But, one thing that has changed of late, with an impact on privacy, is the rise in popularity of Ring doorbells. These are smart doorbells with cameras and tracking software.

This Halloween Ring has been showing some creepy (pardon the pun) videos of kids trick or treating. The creepy part is how easy and open they are about sharing videos of these moments which involve minors.

Ring (owned by Amazon) did not respond to questions from Mashable as to whether they received consent in sharing these videos of people (including minors).

Why it matters: Technology is creeping into many parts of our lives. Should a home owner, or Ring for that matter, be able to publically share 'always on video' of other people (who have not committed a crime)?

Links: Mashable

The ACLU Sues The FBI, DEA And DoJ Over Use Of Facial Recognition Technology

The American Civil Liberties Union (ACLU) has sued the FBI, DEA and DoJ over their use of facial recognition technology.

What they hope to achieve: The ACLU wants to better understand how facial recognition technology is used by the agencies. This includes how they use and audit the software, how they communicate with technology providers and what guidelines and safeguards are in place.

Zoom out: Using advanced facial recognition software could help US agencies in protecting citizens, protecting borders and catching criminals. But at what price? Should law abiding citizens be subject to facial recognition monitoring on a regular basis? And who will be ensuring that the agencies don't go too far?

Another aspect to think about is the accuracy of the technology. Currently, it's not perfect and it may match innocent people to profiles of criminals or terrorists. And it turns out the error rates increase for minorities.

Bottom line: It's not about the technology as such, it's about how it's used and to what extent it can be used. How much will this impact your privacy?

Links: Washington Post, ACLU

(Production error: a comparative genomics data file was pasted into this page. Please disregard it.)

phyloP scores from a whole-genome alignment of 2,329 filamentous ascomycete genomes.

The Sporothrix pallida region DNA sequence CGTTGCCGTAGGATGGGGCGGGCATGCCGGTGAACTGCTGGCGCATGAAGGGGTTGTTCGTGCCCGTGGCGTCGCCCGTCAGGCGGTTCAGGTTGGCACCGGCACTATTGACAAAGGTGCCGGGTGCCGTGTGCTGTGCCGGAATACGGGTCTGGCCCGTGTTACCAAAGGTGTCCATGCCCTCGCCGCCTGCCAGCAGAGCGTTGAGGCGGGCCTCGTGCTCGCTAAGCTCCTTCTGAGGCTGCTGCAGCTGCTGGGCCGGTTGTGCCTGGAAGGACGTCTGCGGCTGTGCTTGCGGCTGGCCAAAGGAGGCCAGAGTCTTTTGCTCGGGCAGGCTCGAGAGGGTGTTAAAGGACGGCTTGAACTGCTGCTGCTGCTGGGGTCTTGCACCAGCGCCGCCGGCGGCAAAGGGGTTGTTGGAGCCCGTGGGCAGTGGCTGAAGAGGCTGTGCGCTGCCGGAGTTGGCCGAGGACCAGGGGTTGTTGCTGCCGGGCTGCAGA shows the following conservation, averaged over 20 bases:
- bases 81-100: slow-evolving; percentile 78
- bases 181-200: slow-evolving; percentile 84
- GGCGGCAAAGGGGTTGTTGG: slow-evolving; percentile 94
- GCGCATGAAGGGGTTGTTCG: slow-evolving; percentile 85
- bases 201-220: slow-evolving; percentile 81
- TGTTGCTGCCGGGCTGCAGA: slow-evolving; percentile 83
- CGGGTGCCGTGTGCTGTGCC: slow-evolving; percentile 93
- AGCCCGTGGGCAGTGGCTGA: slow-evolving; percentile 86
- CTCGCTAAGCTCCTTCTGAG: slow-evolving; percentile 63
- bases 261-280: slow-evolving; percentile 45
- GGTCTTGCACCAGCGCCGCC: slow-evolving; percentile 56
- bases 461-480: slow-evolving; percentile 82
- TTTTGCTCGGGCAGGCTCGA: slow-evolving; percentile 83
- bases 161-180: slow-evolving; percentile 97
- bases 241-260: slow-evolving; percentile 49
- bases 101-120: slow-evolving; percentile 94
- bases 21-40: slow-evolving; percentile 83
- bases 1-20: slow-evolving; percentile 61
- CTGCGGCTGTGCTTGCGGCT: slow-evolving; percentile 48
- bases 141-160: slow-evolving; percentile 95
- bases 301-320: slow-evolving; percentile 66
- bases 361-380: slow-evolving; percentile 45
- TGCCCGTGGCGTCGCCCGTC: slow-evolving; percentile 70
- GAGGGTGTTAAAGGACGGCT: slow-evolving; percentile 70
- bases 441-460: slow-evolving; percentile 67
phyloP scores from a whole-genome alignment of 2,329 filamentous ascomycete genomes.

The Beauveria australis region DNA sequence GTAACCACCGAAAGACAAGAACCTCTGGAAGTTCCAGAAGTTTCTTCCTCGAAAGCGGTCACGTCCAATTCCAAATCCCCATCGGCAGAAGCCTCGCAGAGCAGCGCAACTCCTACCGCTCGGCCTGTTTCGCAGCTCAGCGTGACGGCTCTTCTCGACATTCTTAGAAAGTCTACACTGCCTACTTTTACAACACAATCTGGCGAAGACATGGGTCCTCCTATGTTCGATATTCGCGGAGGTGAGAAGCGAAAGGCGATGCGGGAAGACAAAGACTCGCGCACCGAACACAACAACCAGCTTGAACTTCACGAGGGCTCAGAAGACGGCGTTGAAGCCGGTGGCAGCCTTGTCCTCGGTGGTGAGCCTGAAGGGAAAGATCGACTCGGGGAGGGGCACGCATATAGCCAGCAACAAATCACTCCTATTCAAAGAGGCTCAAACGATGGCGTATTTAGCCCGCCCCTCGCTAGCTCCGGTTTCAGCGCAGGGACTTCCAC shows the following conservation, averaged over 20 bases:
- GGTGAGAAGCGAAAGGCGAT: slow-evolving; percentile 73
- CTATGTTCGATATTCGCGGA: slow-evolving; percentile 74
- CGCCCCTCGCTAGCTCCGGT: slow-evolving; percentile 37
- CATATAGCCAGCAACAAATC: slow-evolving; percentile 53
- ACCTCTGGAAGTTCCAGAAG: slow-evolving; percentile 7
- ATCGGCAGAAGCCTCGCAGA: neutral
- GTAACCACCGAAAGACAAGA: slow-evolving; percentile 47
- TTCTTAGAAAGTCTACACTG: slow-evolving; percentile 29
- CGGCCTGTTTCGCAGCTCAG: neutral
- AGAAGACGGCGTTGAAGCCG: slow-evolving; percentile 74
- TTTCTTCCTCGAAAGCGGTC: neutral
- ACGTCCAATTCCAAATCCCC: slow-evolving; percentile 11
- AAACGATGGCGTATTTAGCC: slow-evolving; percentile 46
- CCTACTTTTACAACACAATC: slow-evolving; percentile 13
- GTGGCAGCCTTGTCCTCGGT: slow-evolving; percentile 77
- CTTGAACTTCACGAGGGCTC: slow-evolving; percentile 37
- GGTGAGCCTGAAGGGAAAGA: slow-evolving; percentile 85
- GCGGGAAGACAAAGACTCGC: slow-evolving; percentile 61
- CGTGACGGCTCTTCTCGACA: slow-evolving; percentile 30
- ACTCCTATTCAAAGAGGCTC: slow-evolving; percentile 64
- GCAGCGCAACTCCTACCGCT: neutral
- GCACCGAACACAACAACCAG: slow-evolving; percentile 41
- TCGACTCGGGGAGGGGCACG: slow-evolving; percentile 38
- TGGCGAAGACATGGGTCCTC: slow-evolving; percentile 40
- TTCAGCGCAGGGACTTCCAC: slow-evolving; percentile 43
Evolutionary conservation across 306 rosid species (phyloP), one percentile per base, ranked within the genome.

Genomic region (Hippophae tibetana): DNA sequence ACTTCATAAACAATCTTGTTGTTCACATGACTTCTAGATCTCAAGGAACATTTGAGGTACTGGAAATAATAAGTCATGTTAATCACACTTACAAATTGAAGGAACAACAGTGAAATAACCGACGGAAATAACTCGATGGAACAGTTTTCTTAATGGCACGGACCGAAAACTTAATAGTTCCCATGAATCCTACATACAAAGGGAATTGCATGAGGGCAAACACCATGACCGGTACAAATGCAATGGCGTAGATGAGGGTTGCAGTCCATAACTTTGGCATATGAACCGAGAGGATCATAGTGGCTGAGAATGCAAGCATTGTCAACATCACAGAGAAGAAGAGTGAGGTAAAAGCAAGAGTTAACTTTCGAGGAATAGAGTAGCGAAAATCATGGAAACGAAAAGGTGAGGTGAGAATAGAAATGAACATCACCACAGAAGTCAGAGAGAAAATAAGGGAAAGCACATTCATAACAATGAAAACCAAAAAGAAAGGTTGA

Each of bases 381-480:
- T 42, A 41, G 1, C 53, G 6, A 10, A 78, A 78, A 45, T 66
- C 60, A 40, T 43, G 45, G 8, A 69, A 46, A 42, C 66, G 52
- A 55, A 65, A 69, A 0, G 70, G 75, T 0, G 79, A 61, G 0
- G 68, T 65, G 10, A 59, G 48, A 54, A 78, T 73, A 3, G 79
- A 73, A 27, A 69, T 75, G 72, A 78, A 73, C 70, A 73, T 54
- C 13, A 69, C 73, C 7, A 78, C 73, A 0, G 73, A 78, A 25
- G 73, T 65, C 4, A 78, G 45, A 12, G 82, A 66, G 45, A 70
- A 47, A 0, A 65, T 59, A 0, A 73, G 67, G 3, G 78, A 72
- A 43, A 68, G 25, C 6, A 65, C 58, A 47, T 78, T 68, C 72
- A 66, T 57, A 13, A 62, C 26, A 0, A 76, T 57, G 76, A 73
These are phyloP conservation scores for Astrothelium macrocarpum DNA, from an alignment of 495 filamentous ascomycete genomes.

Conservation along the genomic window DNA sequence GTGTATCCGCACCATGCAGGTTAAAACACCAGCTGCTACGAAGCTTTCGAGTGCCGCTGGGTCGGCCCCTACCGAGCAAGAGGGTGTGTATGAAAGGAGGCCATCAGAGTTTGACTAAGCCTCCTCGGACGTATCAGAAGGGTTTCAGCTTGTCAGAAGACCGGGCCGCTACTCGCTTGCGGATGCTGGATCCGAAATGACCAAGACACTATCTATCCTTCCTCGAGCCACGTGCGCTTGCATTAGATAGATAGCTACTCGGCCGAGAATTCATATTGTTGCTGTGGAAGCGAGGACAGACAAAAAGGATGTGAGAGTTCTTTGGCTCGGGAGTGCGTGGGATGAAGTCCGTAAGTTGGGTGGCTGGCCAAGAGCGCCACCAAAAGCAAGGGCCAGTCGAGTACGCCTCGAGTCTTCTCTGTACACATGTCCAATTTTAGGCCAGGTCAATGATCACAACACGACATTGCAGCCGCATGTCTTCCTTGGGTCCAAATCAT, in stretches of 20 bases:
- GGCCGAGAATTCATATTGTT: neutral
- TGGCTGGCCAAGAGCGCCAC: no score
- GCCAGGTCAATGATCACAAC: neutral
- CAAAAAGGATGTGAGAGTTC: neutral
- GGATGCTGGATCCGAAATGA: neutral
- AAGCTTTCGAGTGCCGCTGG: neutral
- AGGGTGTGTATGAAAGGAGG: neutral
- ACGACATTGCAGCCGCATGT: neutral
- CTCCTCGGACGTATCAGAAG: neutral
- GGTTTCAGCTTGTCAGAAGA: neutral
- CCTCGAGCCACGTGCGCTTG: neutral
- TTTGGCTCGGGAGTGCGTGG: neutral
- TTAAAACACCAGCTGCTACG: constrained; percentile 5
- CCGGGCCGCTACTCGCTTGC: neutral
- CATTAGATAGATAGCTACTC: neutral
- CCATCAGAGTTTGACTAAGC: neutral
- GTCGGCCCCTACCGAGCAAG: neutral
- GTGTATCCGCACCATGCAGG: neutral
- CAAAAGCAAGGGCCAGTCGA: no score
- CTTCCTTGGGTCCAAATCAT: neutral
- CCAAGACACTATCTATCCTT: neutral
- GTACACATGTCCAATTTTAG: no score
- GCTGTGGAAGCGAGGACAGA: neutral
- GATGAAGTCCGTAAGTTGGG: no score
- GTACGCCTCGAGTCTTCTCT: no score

Facebook 'Agrees' To Paying Fine To UK

As a result of the Cambridge Analytica scandal, Facebook was fined by the Information Commissioner's Office (ICO - UK Data Protection Authority). The value of the fine was based on the pre-GDPR privacy regulations, at Ā£500,000.

Now, Facebook has agreed that it will pay the fine. In doing so, it has not accepted liability of the incident.

Why it matters: Under GDPR (EU data protection regulation), the fine could have been much higher (up to 4% of global revenue in a worst case scenario for Facebook). Facebook had initially fought the fine, but have now accepted it. They've dragged their heals on this one even though there were many lapses in protection of it's users' personal data.

Links: BBC

Lawsuit Reveals Lax Security At Equifax As Reason For Data Breach

As reported by CPOMagazine, the huge personal data breach at Equifax was caused by extremely lax security. The security lapses included:

  • Using the user and password combination admin/admin, for an administration account on a portal used to manage customer credit disputes (which is a commonly used user and password combination).
  • Lack of encryption of personal data, even on public facing servers (which are subject to higher risk of attacks).

Interestingly, shareholders are blaming the company for not disclosing how bad they were (at securing their data). This could impact other companies because they could get sued in future if they also have lax security.

Links: CPOMagazine, Yahoo